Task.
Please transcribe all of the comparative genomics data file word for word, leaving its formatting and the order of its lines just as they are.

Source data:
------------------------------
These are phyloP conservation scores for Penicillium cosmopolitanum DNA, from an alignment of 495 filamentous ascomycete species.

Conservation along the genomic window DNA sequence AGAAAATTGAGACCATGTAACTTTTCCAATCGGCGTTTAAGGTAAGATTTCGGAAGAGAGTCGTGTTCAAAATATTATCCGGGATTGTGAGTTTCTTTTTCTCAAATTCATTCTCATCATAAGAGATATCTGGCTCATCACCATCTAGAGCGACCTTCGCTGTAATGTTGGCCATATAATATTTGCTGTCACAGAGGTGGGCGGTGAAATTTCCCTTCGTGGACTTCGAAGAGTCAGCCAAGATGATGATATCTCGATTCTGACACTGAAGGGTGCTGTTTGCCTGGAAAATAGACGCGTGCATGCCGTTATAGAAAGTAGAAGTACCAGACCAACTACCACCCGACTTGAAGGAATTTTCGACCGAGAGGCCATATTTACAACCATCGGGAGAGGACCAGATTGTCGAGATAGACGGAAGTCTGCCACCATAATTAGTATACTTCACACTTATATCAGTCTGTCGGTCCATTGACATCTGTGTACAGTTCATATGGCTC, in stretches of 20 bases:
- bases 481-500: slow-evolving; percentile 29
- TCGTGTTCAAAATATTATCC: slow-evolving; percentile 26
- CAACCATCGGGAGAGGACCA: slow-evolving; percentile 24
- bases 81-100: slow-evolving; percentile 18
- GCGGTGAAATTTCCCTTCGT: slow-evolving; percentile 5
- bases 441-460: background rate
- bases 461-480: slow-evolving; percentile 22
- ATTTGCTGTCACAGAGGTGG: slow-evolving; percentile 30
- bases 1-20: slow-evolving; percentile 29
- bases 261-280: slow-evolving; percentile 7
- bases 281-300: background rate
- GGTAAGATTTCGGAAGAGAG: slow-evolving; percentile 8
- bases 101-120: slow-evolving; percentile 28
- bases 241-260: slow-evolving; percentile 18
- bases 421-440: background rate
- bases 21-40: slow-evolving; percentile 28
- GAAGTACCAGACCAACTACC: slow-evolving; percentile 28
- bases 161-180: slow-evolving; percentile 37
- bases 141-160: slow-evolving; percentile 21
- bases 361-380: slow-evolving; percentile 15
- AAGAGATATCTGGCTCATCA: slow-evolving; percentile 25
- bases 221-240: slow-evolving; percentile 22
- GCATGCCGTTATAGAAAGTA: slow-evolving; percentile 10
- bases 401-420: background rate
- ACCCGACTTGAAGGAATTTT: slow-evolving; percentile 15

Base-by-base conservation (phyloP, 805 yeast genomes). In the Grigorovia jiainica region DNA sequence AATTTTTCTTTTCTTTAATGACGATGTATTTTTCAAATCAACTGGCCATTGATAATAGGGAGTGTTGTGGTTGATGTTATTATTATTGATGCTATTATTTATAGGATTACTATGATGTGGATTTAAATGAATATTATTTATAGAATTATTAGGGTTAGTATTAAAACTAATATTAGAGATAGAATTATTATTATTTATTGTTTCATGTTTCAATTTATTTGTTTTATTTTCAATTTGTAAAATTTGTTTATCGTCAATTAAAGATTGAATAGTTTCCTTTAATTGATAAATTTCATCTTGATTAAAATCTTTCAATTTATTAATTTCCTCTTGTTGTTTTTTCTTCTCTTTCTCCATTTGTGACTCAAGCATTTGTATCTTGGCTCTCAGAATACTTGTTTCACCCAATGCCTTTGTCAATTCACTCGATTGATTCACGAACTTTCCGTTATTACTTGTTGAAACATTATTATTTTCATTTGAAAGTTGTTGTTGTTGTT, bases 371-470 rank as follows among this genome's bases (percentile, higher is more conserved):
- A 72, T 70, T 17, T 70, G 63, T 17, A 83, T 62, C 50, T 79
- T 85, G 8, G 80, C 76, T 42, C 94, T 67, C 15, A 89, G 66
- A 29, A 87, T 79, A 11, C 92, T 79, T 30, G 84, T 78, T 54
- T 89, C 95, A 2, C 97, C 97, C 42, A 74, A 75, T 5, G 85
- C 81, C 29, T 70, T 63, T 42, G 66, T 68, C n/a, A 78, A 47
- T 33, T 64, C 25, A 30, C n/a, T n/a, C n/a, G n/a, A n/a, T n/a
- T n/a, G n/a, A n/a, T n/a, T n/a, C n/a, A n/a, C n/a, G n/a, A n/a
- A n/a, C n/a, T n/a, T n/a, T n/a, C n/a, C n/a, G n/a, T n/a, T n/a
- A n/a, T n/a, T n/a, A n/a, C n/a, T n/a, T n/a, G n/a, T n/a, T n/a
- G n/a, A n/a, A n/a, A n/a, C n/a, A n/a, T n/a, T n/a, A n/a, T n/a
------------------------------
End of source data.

These are phyloP conservation scores for Penicillium cosmopolitanum DNA, from an alignment of 495 filamentous ascomycete species.

Conservation along the genomic window DNA sequence AGAAAATTGAGACCATGTAACTTTTCCAATCGGCGTTTAAGGTAAGATTTCGGAAGAGAGTCGTGTTCAAAATATTATCCGGGATTGTGAGTTTCTTTTTCTCAAATTCATTCTCATCATAAGAGATATCTGGCTCATCACCATCTAGAGCGACCTTCGCTGTAATGTTGGCCATATAATATTTGCTGTCACAGAGGTGGGCGGTGAAATTTCCCTTCGTGGACTTCGAAGAGTCAGCCAAGATGATGATATCTCGATTCTGACACTGAAGGGTGCTGTTTGCCTGGAAAATAGACGCGTGCATGCCGTTATAGAAAGTAGAAGTACCAGACCAACTACCACCCGACTTGAAGGAATTTTCGACCGAGAGGCCATATTTACAACCATCGGGAGAGGACCAGATTGTCGAGATAGACGGAAGTCTGCCACCATAATTAGTATACTTCACACTTATATCAGTCTGTCGGTCCATTGACATCTGTGTACAGTTCATATGGCTC, in stretches of 20 bases:
- bases 481-500: slow-evolving; percentile 29
- TCGTGTTCAAAATATTATCC: slow-evolving; percentile 26
- CAACCATCGGGAGAGGACCA: slow-evolving; percentile 24
- bases 81-100: slow-evolving; percentile 18
- GCGGTGAAATTTCCCTTCGT: slow-evolving; percentile 5
- bases 441-460: background rate
- bases 461-480: slow-evolving; percentile 22
- ATTTGCTGTCACAGAGGTGG: slow-evolving; percentile 30
- bases 1-20: slow-evolving; percentile 29
- bases 261-280: slow-evolving; percentile 7
- bases 281-300: background rate
- GGTAAGATTTCGGAAGAGAG: slow-evolving; percentile 8
- bases 101-120: slow-evolving; percentile 28
- bases 241-260: slow-evolving; percentile 18
- bases 421-440: background rate
- bases 21-40: slow-evolving; percentile 28
- GAAGTACCAGACCAACTACC: slow-evolving; percentile 28
- bases 161-180: slow-evolving; percentile 37
- bases 141-160: slow-evolving; percentile 21
- bases 361-380: slow-evolving; percentile 15
- AAGAGATATCTGGCTCATCA: slow-evolving; percentile 25
- bases 221-240: slow-evolving; percentile 22
- GCATGCCGTTATAGAAAGTA: slow-evolving; percentile 10
- bases 401-420: background rate
- ACCCGACTTGAAGGAATTTT: slow-evolving; percentile 15

Base-by-base conservation (phyloP, 805 yeast genomes). In the Grigorovia jiainica region DNA sequence AATTTTTCTTTTCTTTAATGACGATGTATTTTTCAAATCAACTGGCCATTGATAATAGGGAGTGTTGTGGTTGATGTTATTATTATTGATGCTATTATTTATAGGATTACTATGATGTGGATTTAAATGAATATTATTTATAGAATTATTAGGGTTAGTATTAAAACTAATATTAGAGATAGAATTATTATTATTTATTGTTTCATGTTTCAATTTATTTGTTTTATTTTCAATTTGTAAAATTTGTTTATCGTCAATTAAAGATTGAATAGTTTCCTTTAATTGATAAATTTCATCTTGATTAAAATCTTTCAATTTATTAATTTCCTCTTGTTGTTTTTTCTTCTCTTTCTCCATTTGTGACTCAAGCATTTGTATCTTGGCTCTCAGAATACTTGTTTCACCCAATGCCTTTGTCAATTCACTCGATTGATTCACGAACTTTCCGTTATTACTTGTTGAAACATTATTATTTTCATTTGAAAGTTGTTGTTGTTGTT, bases 371-470 rank as follows among this genome's bases (percentile, higher is more conserved):
- A 72, T 70, T 17, T 70, G 63, T 17, A 83, T 62, C 50, T 79
- T 85, G 8, G 80, C 76, T 42, C 94, T 67, C 15, A 89, G 66
- A 29, A 87, T 79, A 11, C 92, T 79, T 30, G 84, T 78, T 54
- T 89, C 95, A 2, C 97, C 97, C 42, A 74, A 75, T 5, G 85
- C 81, C 29, T 70, T 63, T 42, G 66, T 68, C n/a, A 78, A 47
- T 33, T 64, C 25, A 30, C n/a, T n/a, C n/a, G n/a, A n/a, T n/a
- T n/a, G n/a, A n/a, T n/a, T n/a, C n/a, A n/a, C n/a, G n/a, A n/a
- A n/a, C n/a, T n/a, T n/a, T n/a, C n/a, C n/a, G n/a, T n/a, T n/a
- A n/a, T n/a, T n/a, A n/a, C n/a, T n/a, T n/a, G n/a, T n/a, T n/a
- G n/a, A n/a, A n/a, A n/a, C n/a, A n/a, T n/a, T n/a, A n/a, T n/a